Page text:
Blog courtesy of EasyCare
With the challenges the industry is seeing in 2020, and with customers demanding a personalized experience more than ever before, data-driven marketing is a dealer’s best friend. As dealers compete for leads in a tight market, any insight that helps them better understand potential customers and boost their overall competitive advantage is priceless.
There’s no doubt that consumers have preferences that influence their purchasing decisions. As a dealer, the ability to fine-tune your messaging and communication style to cater to those preferences can make or break a sale.
That’s where your customer data comes in. You can get a full picture of every follower, buyer or prospect if you know where to look, as we covered in Part 1 of our series. To make sure you’ve got the right offer at the right time, zero in on the right prospects. Once you’ve got things like buyer demographics, habits and history, you can start to use that to your advantage. Simply put, the more you understand who your buyers are, the better you know how to reach them.
Data-driven marketing can help you segment a target audience, ensuring that your efforts impact the right people. By grouping customers with similar needs and requirements together, it’s possible to create personalized strategies to reach them. The first step is to decide what criteria and characteristics you can use to group your customers. Start by gathering your customer demographics (age, gender, location) and psychographics (lifestyle, family stage, hobbies), seeing what commonalities rise to the top. Then decide what might keep them coming back — customers that bought a car and warranty over five years ago, always come in for service and live more than 10 miles away might respond to an offer of a free loaner vehicle with their next service, for example. It can pay off to know who you’ve sold to and what their habits are before you spend your advertising dollars.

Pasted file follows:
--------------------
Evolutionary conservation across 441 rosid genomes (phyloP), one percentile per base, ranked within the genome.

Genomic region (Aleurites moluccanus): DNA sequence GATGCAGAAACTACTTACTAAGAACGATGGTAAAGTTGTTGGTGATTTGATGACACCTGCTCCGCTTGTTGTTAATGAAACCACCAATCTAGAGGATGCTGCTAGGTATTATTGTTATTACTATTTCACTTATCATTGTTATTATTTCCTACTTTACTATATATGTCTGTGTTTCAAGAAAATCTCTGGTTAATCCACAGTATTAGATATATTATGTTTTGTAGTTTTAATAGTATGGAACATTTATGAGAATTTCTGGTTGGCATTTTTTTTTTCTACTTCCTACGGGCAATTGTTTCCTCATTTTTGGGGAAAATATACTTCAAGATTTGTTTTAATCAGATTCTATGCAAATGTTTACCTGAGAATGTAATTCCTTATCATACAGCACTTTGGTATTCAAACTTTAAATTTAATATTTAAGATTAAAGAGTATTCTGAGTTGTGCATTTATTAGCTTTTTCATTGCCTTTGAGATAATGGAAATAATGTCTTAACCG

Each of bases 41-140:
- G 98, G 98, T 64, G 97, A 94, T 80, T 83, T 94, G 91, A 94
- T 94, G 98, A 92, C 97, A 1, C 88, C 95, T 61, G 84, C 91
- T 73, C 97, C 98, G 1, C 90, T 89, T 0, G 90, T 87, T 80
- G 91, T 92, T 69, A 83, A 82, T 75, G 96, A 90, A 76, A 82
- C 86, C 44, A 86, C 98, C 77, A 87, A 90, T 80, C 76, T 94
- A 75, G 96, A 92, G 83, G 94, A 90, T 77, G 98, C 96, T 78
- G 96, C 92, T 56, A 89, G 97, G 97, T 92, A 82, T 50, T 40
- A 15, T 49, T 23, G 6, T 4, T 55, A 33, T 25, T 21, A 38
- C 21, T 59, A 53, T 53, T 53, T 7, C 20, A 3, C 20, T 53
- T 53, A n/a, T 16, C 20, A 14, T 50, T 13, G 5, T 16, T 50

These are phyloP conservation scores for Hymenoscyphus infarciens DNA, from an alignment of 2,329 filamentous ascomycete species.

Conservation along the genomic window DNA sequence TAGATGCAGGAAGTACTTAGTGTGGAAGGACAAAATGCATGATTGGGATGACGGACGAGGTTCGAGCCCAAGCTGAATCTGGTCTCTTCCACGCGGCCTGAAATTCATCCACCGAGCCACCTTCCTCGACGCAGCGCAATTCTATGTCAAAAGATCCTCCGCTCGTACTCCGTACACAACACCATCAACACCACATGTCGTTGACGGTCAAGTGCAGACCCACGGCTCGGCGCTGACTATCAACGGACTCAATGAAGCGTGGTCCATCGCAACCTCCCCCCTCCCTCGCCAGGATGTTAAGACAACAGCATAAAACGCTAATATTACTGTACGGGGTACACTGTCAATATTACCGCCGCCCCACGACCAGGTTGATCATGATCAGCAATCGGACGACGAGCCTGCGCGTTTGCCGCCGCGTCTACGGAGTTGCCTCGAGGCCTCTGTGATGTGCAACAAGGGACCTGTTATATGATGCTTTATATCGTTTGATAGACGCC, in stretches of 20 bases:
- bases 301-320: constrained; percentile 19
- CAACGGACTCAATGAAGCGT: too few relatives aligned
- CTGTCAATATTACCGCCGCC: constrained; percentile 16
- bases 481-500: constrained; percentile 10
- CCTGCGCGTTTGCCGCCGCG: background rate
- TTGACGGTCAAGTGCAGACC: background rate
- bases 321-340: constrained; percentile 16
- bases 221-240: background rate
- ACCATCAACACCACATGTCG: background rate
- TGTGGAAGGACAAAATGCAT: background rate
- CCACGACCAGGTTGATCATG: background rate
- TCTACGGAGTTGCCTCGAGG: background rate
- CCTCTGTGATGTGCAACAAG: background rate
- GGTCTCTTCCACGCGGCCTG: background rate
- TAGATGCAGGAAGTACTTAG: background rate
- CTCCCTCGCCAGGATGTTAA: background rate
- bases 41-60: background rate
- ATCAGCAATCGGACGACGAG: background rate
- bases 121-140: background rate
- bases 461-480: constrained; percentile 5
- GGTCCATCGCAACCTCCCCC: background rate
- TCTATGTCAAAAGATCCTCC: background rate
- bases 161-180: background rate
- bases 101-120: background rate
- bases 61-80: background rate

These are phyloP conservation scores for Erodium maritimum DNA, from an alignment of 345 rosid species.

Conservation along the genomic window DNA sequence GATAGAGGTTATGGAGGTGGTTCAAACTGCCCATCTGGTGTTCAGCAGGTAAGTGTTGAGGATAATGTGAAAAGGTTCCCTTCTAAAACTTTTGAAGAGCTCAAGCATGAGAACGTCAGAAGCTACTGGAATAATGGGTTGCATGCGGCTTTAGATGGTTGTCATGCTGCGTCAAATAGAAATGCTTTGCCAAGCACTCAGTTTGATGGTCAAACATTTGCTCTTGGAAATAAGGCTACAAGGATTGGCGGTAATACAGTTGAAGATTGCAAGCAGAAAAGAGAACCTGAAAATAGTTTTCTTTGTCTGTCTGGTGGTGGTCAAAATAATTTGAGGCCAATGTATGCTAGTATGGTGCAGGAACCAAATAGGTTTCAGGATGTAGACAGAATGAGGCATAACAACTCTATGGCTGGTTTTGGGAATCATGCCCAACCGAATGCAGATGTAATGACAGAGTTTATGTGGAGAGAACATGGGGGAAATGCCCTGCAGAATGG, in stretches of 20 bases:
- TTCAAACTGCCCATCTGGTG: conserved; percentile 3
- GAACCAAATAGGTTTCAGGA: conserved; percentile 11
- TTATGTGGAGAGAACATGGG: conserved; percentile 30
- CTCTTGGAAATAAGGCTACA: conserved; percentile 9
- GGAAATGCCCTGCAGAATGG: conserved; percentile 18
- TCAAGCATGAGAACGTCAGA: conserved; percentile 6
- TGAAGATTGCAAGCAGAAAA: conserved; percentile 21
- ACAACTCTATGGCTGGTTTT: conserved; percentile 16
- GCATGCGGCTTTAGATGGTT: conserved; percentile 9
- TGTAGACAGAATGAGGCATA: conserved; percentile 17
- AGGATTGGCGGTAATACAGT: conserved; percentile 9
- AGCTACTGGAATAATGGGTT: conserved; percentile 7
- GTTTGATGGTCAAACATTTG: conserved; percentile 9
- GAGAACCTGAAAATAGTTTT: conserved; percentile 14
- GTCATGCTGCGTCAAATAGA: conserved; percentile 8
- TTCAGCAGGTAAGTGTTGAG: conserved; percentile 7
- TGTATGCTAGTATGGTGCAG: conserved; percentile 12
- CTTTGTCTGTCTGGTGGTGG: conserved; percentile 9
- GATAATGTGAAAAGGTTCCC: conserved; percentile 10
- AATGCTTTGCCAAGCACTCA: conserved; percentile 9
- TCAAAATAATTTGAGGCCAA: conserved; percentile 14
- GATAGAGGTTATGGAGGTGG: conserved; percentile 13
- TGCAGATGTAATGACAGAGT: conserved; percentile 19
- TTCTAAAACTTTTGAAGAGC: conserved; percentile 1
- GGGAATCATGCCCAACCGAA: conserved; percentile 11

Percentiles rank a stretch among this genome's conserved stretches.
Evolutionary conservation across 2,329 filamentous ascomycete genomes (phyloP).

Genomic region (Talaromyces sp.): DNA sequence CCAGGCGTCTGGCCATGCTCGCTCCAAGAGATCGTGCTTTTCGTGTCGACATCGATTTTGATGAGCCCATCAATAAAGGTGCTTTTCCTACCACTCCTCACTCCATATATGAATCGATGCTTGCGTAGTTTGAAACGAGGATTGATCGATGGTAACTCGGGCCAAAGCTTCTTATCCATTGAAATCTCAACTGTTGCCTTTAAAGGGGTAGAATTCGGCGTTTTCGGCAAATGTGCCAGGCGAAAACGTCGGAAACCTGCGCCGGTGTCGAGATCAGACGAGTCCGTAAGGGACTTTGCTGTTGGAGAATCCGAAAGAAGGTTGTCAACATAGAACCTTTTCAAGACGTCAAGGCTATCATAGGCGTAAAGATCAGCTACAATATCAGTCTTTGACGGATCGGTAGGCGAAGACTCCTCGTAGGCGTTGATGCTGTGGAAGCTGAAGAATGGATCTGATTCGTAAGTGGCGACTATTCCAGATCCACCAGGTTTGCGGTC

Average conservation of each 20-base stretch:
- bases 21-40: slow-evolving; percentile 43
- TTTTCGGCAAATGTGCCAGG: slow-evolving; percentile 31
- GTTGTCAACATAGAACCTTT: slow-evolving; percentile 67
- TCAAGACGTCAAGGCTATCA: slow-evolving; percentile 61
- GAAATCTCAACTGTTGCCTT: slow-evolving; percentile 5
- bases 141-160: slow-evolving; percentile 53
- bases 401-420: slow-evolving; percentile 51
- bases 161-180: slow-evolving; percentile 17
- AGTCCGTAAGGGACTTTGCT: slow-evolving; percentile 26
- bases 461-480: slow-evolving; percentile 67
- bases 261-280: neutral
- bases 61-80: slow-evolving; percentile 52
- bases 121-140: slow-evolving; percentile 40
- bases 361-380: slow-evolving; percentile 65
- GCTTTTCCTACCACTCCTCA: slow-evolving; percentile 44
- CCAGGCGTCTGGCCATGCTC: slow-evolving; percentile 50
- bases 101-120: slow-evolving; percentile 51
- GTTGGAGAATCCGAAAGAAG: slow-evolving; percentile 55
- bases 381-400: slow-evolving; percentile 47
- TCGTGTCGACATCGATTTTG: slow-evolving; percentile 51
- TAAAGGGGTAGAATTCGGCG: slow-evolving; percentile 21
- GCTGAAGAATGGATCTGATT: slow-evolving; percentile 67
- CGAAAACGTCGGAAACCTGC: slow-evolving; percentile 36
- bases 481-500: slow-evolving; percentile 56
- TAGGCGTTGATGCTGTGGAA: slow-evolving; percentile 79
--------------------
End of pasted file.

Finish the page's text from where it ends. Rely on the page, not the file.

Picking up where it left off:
Personalization means more than addressing someone by name in your email campaigns (although that’s important, too). It means building marketing initiatives based on your customer data. Consumers are much less likely to respond to generic marketing that doesn’t take their interests and history into account. Personalized marketing can help deliver messages that feel more personal and meaningful, providing an improved user experience.
According to a 2019 report, 79% of customers surveyed said that personalized communication can significantly influence where they choose where to shop. More than ever, customers expect you to know who they are and what they want. To get their attention, they need to feel like what they’re seeing was made just for them.
Take Facebook advertising, for example. Based on the data you’ve collected, what do your customers look for in a car? Why did past customers buy from you? Use this as your guide to developing messaging that hits these points. All you have to do next is get that message in front of the right audience by using Facebook’s vast targeting features to present offers that your potential buyers care about.
Don’t forget your best customers, either. With 68% of consumers saying they would prefer to shop at a store that offered personalized rewards based on customer loyalty, it’s worth recognizing your buyers’ habits and keep them coming back for service and repeat vehicle sales.
Customers want to visit a dealership once and find the vehicle they want, but that’s a difficult task for a dealer. Knowing what’s selling in your area is a great indicator, but only if that fits what your specific customers want to buy. The data you have about the sales you’ve made will help understand your target customer and make inventory decisions based on what they want — your base may not be in the market for what’s hot on the other side of town.
To pinpoint your best inventory candidates, look at your sales logs to see how many days it took to sell each vehicle and how much gross profit you made from each sale. This analysis gives you the best value vehicles for your business, and can even differ between stores in the same group.
If you know where to look, your customers can shape your marketing plan and what’s on your lot. Acquiring new market share is crucial, but so is keeping existing customers happy. By reading between the lines and applying what you learn to your entire marketing plan, you can do both.